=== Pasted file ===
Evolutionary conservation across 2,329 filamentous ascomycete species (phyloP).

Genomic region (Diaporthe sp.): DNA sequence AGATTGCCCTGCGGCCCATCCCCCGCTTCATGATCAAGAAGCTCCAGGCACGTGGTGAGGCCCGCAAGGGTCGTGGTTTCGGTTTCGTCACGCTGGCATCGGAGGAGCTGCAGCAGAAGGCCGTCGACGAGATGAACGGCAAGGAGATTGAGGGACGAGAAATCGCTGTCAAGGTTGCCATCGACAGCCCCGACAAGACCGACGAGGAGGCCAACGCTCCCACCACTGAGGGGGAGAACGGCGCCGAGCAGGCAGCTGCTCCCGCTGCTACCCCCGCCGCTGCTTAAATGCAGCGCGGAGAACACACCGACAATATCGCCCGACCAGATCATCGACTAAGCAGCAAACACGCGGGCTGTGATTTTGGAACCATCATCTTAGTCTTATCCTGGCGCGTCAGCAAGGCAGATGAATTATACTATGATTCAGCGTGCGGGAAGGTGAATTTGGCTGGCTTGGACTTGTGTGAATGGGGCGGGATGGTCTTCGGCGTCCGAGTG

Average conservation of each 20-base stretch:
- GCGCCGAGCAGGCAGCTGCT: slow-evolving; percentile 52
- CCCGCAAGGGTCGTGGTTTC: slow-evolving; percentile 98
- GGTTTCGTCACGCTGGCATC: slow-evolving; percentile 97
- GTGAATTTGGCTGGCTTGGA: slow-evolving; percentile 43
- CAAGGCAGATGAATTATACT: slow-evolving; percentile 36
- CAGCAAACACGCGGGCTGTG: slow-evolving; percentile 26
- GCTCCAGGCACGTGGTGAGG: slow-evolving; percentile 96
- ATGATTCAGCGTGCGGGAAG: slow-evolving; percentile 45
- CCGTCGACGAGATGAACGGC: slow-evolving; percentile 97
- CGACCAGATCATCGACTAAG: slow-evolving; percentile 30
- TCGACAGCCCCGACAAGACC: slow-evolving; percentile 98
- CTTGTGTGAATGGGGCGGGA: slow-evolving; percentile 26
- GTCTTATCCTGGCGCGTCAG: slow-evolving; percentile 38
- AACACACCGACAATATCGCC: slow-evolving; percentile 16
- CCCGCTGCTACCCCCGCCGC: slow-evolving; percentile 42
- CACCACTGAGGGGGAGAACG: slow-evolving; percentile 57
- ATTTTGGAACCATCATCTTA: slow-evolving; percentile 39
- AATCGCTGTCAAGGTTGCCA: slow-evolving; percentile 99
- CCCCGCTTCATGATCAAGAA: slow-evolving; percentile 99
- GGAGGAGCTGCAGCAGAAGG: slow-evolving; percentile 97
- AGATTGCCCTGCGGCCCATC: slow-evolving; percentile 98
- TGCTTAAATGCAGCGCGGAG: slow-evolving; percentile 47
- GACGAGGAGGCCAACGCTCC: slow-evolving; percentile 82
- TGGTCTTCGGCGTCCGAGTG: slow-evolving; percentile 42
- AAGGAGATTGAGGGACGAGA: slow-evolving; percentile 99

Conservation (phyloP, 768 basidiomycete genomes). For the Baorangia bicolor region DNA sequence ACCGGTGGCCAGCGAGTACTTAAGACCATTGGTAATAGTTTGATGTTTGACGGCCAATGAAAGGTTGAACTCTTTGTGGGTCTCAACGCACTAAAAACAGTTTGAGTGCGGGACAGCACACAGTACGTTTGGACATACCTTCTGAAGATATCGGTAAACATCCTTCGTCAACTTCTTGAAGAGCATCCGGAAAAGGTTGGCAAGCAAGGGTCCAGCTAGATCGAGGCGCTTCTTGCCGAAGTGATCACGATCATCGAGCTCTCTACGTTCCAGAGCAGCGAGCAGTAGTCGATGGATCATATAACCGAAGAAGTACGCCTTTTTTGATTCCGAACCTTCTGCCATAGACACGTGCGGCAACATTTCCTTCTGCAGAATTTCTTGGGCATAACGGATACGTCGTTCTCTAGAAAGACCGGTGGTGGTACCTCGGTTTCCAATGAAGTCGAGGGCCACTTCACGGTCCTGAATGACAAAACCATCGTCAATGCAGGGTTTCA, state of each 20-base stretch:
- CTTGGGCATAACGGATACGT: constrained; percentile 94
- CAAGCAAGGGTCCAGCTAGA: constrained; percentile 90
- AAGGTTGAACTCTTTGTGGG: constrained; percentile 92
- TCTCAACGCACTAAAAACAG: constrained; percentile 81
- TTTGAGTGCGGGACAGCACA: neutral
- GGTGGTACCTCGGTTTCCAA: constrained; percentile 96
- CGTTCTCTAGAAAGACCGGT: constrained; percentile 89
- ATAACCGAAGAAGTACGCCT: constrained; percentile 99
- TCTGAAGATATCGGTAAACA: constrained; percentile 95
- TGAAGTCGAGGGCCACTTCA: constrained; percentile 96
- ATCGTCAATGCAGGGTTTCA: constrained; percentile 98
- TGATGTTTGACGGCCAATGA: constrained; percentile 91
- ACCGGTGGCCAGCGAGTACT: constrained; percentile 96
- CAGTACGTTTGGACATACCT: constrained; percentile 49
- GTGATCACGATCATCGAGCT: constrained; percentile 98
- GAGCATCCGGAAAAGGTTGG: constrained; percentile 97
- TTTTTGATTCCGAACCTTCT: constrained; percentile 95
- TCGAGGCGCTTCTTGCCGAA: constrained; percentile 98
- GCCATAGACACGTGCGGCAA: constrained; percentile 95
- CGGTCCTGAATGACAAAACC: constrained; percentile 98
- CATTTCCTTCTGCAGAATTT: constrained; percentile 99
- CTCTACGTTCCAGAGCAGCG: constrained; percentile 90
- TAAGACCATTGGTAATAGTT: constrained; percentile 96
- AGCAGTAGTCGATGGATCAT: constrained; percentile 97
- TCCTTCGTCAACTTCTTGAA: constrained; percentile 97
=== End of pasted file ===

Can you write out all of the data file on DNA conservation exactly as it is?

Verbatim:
Evolutionary conservation across 2,329 filamentous ascomycete species (phyloP).

Genomic region (Diaporthe sp.): DNA sequence AGATTGCCCTGCGGCCCATCCCCCGCTTCATGATCAAGAAGCTCCAGGCACGTGGTGAGGCCCGCAAGGGTCGTGGTTTCGGTTTCGTCACGCTGGCATCGGAGGAGCTGCAGCAGAAGGCCGTCGACGAGATGAACGGCAAGGAGATTGAGGGACGAGAAATCGCTGTCAAGGTTGCCATCGACAGCCCCGACAAGACCGACGAGGAGGCCAACGCTCCCACCACTGAGGGGGAGAACGGCGCCGAGCAGGCAGCTGCTCCCGCTGCTACCCCCGCCGCTGCTTAAATGCAGCGCGGAGAACACACCGACAATATCGCCCGACCAGATCATCGACTAAGCAGCAAACACGCGGGCTGTGATTTTGGAACCATCATCTTAGTCTTATCCTGGCGCGTCAGCAAGGCAGATGAATTATACTATGATTCAGCGTGCGGGAAGGTGAATTTGGCTGGCTTGGACTTGTGTGAATGGGGCGGGATGGTCTTCGGCGTCCGAGTG

Average conservation of each 20-base stretch:
- GCGCCGAGCAGGCAGCTGCT: slow-evolving; percentile 52
- CCCGCAAGGGTCGTGGTTTC: slow-evolving; percentile 98
- GGTTTCGTCACGCTGGCATC: slow-evolving; percentile 97
- GTGAATTTGGCTGGCTTGGA: slow-evolving; percentile 43
- CAAGGCAGATGAATTATACT: slow-evolving; percentile 36
- CAGCAAACACGCGGGCTGTG: slow-evolving; percentile 26
- GCTCCAGGCACGTGGTGAGG: slow-evolving; percentile 96
- ATGATTCAGCGTGCGGGAAG: slow-evolving; percentile 45
- CCGTCGACGAGATGAACGGC: slow-evolving; percentile 97
- CGACCAGATCATCGACTAAG: slow-evolving; percentile 30
- TCGACAGCCCCGACAAGACC: slow-evolving; percentile 98
- CTTGTGTGAATGGGGCGGGA: slow-evolving; percentile 26
- GTCTTATCCTGGCGCGTCAG: slow-evolving; percentile 38
- AACACACCGACAATATCGCC: slow-evolving; percentile 16
- CCCGCTGCTACCCCCGCCGC: slow-evolving; percentile 42
- CACCACTGAGGGGGAGAACG: slow-evolving; percentile 57
- ATTTTGGAACCATCATCTTA: slow-evolving; percentile 39
- AATCGCTGTCAAGGTTGCCA: slow-evolving; percentile 99
- CCCCGCTTCATGATCAAGAA: slow-evolving; percentile 99
- GGAGGAGCTGCAGCAGAAGG: slow-evolving; percentile 97
- AGATTGCCCTGCGGCCCATC: slow-evolving; percentile 98
- TGCTTAAATGCAGCGCGGAG: slow-evolving; percentile 47
- GACGAGGAGGCCAACGCTCC: slow-evolving; percentile 82
- TGGTCTTCGGCGTCCGAGTG: slow-evolving; percentile 42
- AAGGAGATTGAGGGACGAGA: slow-evolving; percentile 99

Conservation (phyloP, 768 basidiomycete genomes). For the Baorangia bicolor region DNA sequence ACCGGTGGCCAGCGAGTACTTAAGACCATTGGTAATAGTTTGATGTTTGACGGCCAATGAAAGGTTGAACTCTTTGTGGGTCTCAACGCACTAAAAACAGTTTGAGTGCGGGACAGCACACAGTACGTTTGGACATACCTTCTGAAGATATCGGTAAACATCCTTCGTCAACTTCTTGAAGAGCATCCGGAAAAGGTTGGCAAGCAAGGGTCCAGCTAGATCGAGGCGCTTCTTGCCGAAGTGATCACGATCATCGAGCTCTCTACGTTCCAGAGCAGCGAGCAGTAGTCGATGGATCATATAACCGAAGAAGTACGCCTTTTTTGATTCCGAACCTTCTGCCATAGACACGTGCGGCAACATTTCCTTCTGCAGAATTTCTTGGGCATAACGGATACGTCGTTCTCTAGAAAGACCGGTGGTGGTACCTCGGTTTCCAATGAAGTCGAGGGCCACTTCACGGTCCTGAATGACAAAACCATCGTCAATGCAGGGTTTCA, state of each 20-base stretch:
- CTTGGGCATAACGGATACGT: constrained; percentile 94
- CAAGCAAGGGTCCAGCTAGA: constrained; percentile 90
- AAGGTTGAACTCTTTGTGGG: constrained; percentile 92
- TCTCAACGCACTAAAAACAG: constrained; percentile 81
- TTTGAGTGCGGGACAGCACA: neutral
- GGTGGTACCTCGGTTTCCAA: constrained; percentile 96
- CGTTCTCTAGAAAGACCGGT: constrained; percentile 89
- ATAACCGAAGAAGTACGCCT: constrained; percentile 99
- TCTGAAGATATCGGTAAACA: constrained; percentile 95
- TGAAGTCGAGGGCCACTTCA: constrained; percentile 96
- ATCGTCAATGCAGGGTTTCA: constrained; percentile 98
- TGATGTTTGACGGCCAATGA: constrained; percentile 91
- ACCGGTGGCCAGCGAGTACT: constrained; percentile 96
- CAGTACGTTTGGACATACCT: constrained; percentile 49
- GTGATCACGATCATCGAGCT: constrained; percentile 98
- GAGCATCCGGAAAAGGTTGG: constrained; percentile 97
- TTTTTGATTCCGAACCTTCT: constrained; percentile 95
- TCGAGGCGCTTCTTGCCGAA: constrained; percentile 98
- GCCATAGACACGTGCGGCAA: constrained; percentile 95
- CGGTCCTGAATGACAAAACC: constrained; percentile 98
- CATTTCCTTCTGCAGAATTT: constrained; percentile 99
- CTCTACGTTCCAGAGCAGCG: constrained; percentile 90
- TAAGACCATTGGTAATAGTT: constrained; percentile 96
- AGCAGTAGTCGATGGATCAT: constrained; percentile 97
- TCCTTCGTCAACTTCTTGAA: constrained; percentile 97